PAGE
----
Competition investigation on the cards

As Ofgem prepares to publish its energy market review this week, the big question is: will the regulator call a full competition investigation?

Ofgem has been working with the Office of Fair Trading and the Competition and Markets Authority (CMA) to examine whether the energy market is competitive enough.

The regulators could make any number of recommendations, but the big decision is whether to refer the matter to the CMA. A referral would mean an 18-month investigation that could lead to the break-up of the big six.

The case for
The big six energy companies between them have a 95 per cent share of the domestic supply market. Trust in the sector is at an all-time low. Consumers have faced above-inflation bill rises for years, while incomes are frozen. Despite efforts to improve transparency, the complex structure of vertically integrated companies fuels suspicion of hidden profits.

Supporters of a referral
• Energy secretary Ed Davey last month heavily hinted that Ofgem should order a competition investigation last month. In a letter to the regulator, Davey singled out Centrica profits for scrutiny and suggested breaking up any companies “found to have monopoly power”.
• Which? and the Federation for Small Businesses said “the energy market is broken and urgently needs fixing” in a letter to the regulators on Monday
• Tony Cocker, chief executive of Eon-UK, has argued a competition referral might help show the industry has “nothing to hide”
 

The case against
There have been more than a dozen reviews of the energy market in the past decade. While all have recommended minor changes, none have found evidence of significant market failures. Independent suppliers have a larger share of the domestic market than ever before. A competition investigation ramps up political risk for energy companies just as large-scale investment is needed in new energy infrastructure.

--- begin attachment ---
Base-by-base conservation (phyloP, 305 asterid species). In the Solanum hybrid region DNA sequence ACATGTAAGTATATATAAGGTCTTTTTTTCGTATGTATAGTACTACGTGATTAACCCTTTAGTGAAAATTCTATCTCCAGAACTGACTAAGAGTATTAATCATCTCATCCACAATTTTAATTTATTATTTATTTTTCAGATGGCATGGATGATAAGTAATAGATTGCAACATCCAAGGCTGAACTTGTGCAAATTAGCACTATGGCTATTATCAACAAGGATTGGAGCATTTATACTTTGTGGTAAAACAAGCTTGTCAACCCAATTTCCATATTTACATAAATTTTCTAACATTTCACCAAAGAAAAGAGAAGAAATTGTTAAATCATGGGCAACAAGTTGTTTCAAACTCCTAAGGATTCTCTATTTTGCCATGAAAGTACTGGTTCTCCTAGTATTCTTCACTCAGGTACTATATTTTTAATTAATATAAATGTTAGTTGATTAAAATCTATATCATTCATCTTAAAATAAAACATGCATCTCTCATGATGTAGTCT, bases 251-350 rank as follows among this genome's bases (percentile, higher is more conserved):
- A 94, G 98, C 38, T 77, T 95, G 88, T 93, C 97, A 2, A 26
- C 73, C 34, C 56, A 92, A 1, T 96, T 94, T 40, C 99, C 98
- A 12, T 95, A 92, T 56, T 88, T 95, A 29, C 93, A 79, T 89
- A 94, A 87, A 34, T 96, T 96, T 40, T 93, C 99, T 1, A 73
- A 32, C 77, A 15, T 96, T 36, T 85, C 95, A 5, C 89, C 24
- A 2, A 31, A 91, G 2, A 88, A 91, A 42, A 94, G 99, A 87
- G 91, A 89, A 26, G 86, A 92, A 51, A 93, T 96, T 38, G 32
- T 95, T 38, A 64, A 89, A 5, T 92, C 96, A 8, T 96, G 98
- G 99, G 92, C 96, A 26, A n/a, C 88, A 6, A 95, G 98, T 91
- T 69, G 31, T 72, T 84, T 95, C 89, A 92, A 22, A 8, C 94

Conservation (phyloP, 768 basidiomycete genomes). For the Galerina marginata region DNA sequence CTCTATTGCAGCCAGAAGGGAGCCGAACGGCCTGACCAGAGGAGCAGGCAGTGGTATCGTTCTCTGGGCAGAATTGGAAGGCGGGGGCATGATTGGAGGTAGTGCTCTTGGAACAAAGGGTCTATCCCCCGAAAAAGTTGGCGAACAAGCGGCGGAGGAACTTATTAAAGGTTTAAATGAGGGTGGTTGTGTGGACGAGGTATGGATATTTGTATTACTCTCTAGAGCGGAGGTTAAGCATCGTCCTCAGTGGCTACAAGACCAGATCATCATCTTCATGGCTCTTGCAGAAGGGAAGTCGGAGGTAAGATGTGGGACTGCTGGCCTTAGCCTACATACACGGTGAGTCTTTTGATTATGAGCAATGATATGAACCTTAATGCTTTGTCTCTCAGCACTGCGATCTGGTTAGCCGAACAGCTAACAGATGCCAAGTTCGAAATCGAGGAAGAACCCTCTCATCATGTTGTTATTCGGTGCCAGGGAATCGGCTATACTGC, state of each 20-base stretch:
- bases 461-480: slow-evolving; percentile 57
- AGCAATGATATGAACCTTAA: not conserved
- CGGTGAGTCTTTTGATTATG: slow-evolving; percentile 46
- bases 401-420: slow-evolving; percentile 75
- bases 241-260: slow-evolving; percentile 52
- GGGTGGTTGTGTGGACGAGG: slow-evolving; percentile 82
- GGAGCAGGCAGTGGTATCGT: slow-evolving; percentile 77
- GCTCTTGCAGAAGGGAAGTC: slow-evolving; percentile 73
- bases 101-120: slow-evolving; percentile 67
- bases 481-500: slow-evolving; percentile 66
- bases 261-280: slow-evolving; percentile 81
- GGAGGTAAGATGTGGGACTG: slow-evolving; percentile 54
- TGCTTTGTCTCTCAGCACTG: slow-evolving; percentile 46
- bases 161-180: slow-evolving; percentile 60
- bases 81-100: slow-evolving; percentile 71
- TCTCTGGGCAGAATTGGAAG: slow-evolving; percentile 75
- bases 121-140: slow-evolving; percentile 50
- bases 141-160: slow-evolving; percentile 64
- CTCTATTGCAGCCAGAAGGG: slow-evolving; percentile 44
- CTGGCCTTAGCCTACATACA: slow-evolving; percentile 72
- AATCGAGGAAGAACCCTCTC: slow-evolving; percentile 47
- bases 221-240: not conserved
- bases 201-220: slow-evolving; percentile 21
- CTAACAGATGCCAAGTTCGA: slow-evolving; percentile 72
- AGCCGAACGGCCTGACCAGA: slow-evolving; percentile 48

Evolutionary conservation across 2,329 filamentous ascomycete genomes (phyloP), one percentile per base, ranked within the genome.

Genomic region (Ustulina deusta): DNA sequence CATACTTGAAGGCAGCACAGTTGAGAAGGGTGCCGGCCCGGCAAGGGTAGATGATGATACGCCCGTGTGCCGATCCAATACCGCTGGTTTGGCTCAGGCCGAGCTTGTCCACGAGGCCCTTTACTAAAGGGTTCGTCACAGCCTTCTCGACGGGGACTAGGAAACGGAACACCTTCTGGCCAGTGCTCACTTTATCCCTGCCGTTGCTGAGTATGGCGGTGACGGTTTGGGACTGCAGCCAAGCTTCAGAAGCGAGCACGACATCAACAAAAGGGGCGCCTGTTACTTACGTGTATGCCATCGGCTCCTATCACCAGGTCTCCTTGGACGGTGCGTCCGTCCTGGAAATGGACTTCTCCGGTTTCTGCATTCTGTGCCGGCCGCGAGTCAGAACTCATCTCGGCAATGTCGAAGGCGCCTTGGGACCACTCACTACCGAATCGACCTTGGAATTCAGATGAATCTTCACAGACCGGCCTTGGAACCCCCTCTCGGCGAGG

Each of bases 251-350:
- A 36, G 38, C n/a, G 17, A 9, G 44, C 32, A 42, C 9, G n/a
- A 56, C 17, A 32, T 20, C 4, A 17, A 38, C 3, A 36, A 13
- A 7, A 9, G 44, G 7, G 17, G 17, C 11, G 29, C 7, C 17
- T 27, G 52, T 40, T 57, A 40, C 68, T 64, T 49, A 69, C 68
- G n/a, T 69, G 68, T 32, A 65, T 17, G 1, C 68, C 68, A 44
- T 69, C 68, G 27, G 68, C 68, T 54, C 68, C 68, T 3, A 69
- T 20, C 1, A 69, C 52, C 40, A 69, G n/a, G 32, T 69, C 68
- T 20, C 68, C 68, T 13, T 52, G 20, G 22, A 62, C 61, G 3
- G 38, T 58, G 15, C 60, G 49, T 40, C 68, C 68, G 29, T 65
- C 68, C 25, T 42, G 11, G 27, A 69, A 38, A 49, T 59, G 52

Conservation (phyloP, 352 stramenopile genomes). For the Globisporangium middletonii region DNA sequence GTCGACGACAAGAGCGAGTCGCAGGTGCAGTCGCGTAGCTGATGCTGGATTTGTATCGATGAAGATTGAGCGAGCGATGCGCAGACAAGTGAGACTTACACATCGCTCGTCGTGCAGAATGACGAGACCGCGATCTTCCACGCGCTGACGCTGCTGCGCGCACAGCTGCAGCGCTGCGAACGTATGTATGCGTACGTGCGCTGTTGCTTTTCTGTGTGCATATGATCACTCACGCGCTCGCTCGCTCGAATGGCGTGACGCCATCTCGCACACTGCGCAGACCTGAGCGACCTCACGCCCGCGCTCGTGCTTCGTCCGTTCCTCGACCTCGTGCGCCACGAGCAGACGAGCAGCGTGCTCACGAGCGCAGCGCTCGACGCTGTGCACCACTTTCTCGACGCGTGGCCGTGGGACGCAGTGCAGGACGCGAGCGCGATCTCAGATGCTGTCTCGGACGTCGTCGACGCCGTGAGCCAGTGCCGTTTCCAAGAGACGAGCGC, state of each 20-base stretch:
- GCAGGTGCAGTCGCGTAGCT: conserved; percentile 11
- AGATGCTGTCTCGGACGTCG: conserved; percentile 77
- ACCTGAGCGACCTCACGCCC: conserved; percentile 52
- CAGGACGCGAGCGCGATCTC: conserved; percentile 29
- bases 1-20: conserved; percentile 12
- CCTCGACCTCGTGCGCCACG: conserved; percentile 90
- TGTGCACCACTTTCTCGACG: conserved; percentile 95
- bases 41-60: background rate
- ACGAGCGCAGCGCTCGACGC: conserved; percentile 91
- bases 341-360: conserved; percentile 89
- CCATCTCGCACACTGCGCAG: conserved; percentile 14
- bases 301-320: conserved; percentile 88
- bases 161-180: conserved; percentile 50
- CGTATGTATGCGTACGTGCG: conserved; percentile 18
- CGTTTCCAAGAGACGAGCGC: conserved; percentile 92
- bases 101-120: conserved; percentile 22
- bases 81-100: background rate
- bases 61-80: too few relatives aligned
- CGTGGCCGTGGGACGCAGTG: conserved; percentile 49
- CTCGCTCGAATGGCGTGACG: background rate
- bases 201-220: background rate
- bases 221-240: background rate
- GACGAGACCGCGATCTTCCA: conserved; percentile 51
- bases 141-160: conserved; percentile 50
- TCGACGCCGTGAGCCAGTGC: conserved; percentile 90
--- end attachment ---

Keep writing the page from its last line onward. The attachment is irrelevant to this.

Pushing back against a referral
• Industry body Energy UK. Chief executive Angela Knight says: “We are more competitive than most of Europe: many countries don’t have the plural market we have.”
• Centrica said in a statement the energy market in Britain is “intensely competitive” and prices are among the lowest in Europe. Given Davey’s comments, Centrica is potentially most threatened by a competition inquiry.

Sitting on the fence
The Labour Party is promising to split up the big six if elected in 2015. While a competition investigation could lead to the same outcome, it could equally reach a different conclusion. Either way, it takes the initiative away from the opposition.
Shadow energy secretary Caroline Flint said she would welcome anything to “help shine a light” on the energy market. However, she added: “Consumers will be rightly disappointed if the government uses this review as an excuse to kick the problem of rip-off energy bills into the long grass. We have hardly been short of reviews of the energy market in recent years – but what has been missing is decisive action to protect consumers.”

Source: Utility Week